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For most of you it will come as no surprise that our Dad, John was a very organized and meticulous much so that this funeral has been planned, and this eulogy written, for at least the last decade. Fortunately for all of us he lived longer than he had perhaps expected but not as long we would have liked. Before his passing I did get permission to go off script a little at times, so that I can bring my own flavour and perspective to what was a long, fun-filled and happy 89 years.

John was born in May 1931 - the year of the great depression, unemployment and strikes. It was the year that King George V persuaded Ramsay Macdonald to form a coalition government. It was the year that the Empire State Building was opened in New York, by President Hoover, as the tallest building in the world. It was the year when it was announced that following the successful trial of traffic lights in London, they would be introduced all over Britain. These were hard and difficult times for most people and families.

John was born in Edgware, Middlesex to his parents Grace and Norman, where he was brought up with his brother Roy, 3 years his senior. He attended Edgware Council School and at the start of the second world war at the age of 9 he was evacuated with Roy to Anglesey in North Wales for 2 years in the care of his grandmother, Rhoda. Despite being away from home these weren’t unhappy times and it was while in Anglesey that my Dad developed two traits that would be lifelong characteristics. Firstly he created an unbreakable bond with his brother Roy. Roy recently told us that in their almost 90 years together they never fell out and rarely had a crossed word. Secondly, although being away from his parents was hard, he wrote to them religiously (all of the letters he still has) and he maintained a strong relationship with them despite the distance that separated them. For the rest of his life he was able to maintain strong ties with family and friends despite any time or distance that separated them.

In 1942 John and Roy returned to London and it was only by the determination and sacrifices of his parents that both he and Roy attended Haberdashers school, at that time located in Cricklewood, North London. His 6 years at Haberdashers were to prove an important and valuable part of his education not just in terms of academics but also to his future sporting interests and the formation of friendships that he maintained for the rest of his life. Dad played both cricket and rugby for the school and captained the first 11 cricket team on many occasions. He graduated school in 1948 and started his working career with Higgs and Hill, the building and civil engineering contractors on a five-year Apprenticeship. During which time he obtained his qualifications as a building surveyor.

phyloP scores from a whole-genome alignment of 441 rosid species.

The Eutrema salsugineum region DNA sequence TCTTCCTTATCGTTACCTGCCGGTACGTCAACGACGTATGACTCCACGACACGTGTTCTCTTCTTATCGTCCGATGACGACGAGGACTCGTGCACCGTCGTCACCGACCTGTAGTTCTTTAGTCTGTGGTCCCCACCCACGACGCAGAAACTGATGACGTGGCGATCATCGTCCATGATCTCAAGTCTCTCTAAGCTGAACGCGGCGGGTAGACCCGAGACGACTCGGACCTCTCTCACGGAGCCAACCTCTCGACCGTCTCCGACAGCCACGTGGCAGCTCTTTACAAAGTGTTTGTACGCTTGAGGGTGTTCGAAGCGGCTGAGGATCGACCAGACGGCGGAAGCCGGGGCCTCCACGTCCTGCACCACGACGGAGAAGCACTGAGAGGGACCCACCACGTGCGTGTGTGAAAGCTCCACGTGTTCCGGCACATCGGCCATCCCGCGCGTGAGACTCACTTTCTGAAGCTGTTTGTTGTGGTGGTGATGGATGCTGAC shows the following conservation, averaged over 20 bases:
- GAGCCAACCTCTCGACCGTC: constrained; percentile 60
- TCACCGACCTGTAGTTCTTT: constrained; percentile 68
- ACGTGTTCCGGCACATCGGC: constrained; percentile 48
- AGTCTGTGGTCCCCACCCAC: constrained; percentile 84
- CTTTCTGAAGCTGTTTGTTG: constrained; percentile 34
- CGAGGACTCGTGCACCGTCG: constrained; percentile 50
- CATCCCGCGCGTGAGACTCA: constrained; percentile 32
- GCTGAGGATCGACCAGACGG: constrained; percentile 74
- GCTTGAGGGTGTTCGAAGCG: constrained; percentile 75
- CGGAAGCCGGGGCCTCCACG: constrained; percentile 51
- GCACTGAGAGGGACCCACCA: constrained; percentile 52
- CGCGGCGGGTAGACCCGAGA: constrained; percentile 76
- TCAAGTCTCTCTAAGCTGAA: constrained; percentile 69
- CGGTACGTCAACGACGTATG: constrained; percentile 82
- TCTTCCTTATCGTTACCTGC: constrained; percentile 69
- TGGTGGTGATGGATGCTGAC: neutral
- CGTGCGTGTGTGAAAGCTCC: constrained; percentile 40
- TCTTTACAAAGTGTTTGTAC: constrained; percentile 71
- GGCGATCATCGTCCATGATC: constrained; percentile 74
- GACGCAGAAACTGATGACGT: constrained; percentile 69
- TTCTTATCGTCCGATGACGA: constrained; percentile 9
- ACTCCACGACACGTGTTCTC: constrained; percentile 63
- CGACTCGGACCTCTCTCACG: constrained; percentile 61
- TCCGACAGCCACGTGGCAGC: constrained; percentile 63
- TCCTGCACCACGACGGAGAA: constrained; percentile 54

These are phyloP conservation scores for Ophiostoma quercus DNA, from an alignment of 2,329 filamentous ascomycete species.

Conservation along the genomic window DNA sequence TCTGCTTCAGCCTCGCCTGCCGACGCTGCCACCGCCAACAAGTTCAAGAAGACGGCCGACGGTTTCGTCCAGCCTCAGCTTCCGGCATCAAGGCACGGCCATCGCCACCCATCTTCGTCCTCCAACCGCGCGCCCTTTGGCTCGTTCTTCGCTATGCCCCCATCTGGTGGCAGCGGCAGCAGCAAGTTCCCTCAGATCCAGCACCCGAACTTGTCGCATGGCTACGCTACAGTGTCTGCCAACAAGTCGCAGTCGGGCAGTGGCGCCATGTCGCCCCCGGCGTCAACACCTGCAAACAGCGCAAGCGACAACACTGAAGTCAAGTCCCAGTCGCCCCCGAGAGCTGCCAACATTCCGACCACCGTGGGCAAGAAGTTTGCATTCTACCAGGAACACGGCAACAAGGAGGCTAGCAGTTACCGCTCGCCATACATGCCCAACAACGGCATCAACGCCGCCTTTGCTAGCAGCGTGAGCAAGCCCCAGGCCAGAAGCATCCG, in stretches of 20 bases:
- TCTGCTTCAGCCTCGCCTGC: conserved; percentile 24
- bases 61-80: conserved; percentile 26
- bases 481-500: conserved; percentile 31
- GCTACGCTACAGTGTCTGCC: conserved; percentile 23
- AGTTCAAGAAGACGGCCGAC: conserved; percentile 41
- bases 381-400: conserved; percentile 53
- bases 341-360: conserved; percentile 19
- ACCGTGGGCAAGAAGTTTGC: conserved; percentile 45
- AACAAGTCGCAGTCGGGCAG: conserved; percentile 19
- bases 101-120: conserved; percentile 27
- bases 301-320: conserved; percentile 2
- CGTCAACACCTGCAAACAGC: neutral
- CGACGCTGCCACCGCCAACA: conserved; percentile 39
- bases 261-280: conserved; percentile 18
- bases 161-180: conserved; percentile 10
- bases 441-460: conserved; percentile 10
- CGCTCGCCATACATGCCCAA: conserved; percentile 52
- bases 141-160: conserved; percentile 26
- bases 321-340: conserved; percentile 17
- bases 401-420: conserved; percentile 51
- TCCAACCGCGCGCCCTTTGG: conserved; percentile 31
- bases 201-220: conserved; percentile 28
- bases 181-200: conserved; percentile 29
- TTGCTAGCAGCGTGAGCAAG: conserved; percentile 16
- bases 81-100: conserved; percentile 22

In 1953 he undertook 2 years national service in the Royal Army Service Corp and spent most of his time in Hong Kong with the rank of sergeant in a supply depot. More important to him at that time was the enjoyment he derived from playing cricket for the army, as their wicketkeeper, in many of their representative matches.

After national service the major part of John's career as surveyor and project manager was spent with John Laing’s the International building and civil engineering contractors. He joined them at the time they were awarded the contract for the first 50 miles of the M1 motorway and he enjoyed working on a number of their major contracts at that time including the Barbican in London and the Milton Keynes shopping centre and he also was privileged to be introduced to the queen on 2 opening ceremony occasions.

It was a while on a touring holiday in 1959 that John and Shirley first met in Lugano Switzerland they were married at Shirley's hometown Stow Bardolph, near Downham Market, Norfolk in 1961. The birth of 3 sons Jonathan, myself and Michael followed fairly swiftly. We were all born in our parents first home in Radlett but moved to St Albans in 1970, where Mum and Dad have lived for 50 years and built many friendships.

He was a great Father and a traditional husband.....dinner on the table at 7:00, kids scrubbed and ready for bed, barely knew how to boil an egg. He’d stop by the Cat and Fiddle in Radlett for a swift half on his way home, bring us a bar of chocolate by way of a bribe, swing as around by our ankles to wind us up before bedtime but he was always there to tuck us in and read us a story that he would typically make up on the fly.